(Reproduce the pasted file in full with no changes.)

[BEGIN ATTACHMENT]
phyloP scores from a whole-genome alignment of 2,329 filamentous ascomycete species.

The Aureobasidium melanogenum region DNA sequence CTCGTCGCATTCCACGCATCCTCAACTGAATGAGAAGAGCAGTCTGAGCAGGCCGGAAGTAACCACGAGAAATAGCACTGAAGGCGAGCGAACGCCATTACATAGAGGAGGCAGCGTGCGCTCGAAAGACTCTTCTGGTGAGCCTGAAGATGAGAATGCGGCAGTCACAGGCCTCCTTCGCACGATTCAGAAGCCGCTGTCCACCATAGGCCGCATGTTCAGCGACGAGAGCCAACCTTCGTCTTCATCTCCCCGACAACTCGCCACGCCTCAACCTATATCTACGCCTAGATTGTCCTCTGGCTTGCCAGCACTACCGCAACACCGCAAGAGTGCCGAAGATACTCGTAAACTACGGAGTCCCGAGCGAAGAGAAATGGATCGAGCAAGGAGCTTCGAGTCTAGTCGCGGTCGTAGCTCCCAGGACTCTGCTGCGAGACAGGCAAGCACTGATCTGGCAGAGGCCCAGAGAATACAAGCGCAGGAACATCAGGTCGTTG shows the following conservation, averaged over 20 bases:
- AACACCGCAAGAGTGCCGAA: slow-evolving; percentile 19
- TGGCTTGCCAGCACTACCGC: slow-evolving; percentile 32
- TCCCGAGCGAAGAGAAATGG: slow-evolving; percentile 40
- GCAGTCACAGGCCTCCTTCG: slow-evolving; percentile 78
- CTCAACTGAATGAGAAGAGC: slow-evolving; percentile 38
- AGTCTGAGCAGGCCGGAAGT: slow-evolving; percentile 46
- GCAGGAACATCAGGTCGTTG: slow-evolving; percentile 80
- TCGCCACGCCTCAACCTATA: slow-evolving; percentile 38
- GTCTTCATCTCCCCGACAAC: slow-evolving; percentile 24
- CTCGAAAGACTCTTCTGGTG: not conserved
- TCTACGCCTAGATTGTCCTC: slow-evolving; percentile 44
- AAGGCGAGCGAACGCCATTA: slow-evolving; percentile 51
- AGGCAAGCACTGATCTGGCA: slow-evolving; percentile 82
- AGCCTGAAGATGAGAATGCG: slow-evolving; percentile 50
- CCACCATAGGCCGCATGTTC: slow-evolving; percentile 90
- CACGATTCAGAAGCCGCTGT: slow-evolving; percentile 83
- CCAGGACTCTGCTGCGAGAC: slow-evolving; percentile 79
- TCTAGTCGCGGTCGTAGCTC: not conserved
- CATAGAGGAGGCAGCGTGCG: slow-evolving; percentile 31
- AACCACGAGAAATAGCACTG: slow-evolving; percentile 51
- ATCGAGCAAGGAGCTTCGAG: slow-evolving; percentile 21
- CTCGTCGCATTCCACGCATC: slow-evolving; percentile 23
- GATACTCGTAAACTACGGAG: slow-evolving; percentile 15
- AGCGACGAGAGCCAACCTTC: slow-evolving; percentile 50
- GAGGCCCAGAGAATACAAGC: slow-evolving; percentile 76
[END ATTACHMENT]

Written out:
phyloP scores from a whole-genome alignment of 2,329 filamentous ascomycete species.

The Aureobasidium melanogenum region DNA sequence CTCGTCGCATTCCACGCATCCTCAACTGAATGAGAAGAGCAGTCTGAGCAGGCCGGAAGTAACCACGAGAAATAGCACTGAAGGCGAGCGAACGCCATTACATAGAGGAGGCAGCGTGCGCTCGAAAGACTCTTCTGGTGAGCCTGAAGATGAGAATGCGGCAGTCACAGGCCTCCTTCGCACGATTCAGAAGCCGCTGTCCACCATAGGCCGCATGTTCAGCGACGAGAGCCAACCTTCGTCTTCATCTCCCCGACAACTCGCCACGCCTCAACCTATATCTACGCCTAGATTGTCCTCTGGCTTGCCAGCACTACCGCAACACCGCAAGAGTGCCGAAGATACTCGTAAACTACGGAGTCCCGAGCGAAGAGAAATGGATCGAGCAAGGAGCTTCGAGTCTAGTCGCGGTCGTAGCTCCCAGGACTCTGCTGCGAGACAGGCAAGCACTGATCTGGCAGAGGCCCAGAGAATACAAGCGCAGGAACATCAGGTCGTTG shows the following conservation, averaged over 20 bases:
- AACACCGCAAGAGTGCCGAA: slow-evolving; percentile 19
- TGGCTTGCCAGCACTACCGC: slow-evolving; percentile 32
- TCCCGAGCGAAGAGAAATGG: slow-evolving; percentile 40
- GCAGTCACAGGCCTCCTTCG: slow-evolving; percentile 78
- CTCAACTGAATGAGAAGAGC: slow-evolving; percentile 38
- AGTCTGAGCAGGCCGGAAGT: slow-evolving; percentile 46
- GCAGGAACATCAGGTCGTTG: slow-evolving; percentile 80
- TCGCCACGCCTCAACCTATA: slow-evolving; percentile 38
- GTCTTCATCTCCCCGACAAC: slow-evolving; percentile 24
- CTCGAAAGACTCTTCTGGTG: not conserved
- TCTACGCCTAGATTGTCCTC: slow-evolving; percentile 44
- AAGGCGAGCGAACGCCATTA: slow-evolving; percentile 51
- AGGCAAGCACTGATCTGGCA: slow-evolving; percentile 82
- AGCCTGAAGATGAGAATGCG: slow-evolving; percentile 50
- CCACCATAGGCCGCATGTTC: slow-evolving; percentile 90
- CACGATTCAGAAGCCGCTGT: slow-evolving; percentile 83
- CCAGGACTCTGCTGCGAGAC: slow-evolving; percentile 79
- TCTAGTCGCGGTCGTAGCTC: not conserved
- CATAGAGGAGGCAGCGTGCG: slow-evolving; percentile 31
- AACCACGAGAAATAGCACTG: slow-evolving; percentile 51
- ATCGAGCAAGGAGCTTCGAG: slow-evolving; percentile 21
- CTCGTCGCATTCCACGCATC: slow-evolving; percentile 23
- GATACTCGTAAACTACGGAG: slow-evolving; percentile 15
- AGCGACGAGAGCCAACCTTC: slow-evolving; percentile 50
- GAGGCCCAGAGAATACAAGC: slow-evolving; percentile 76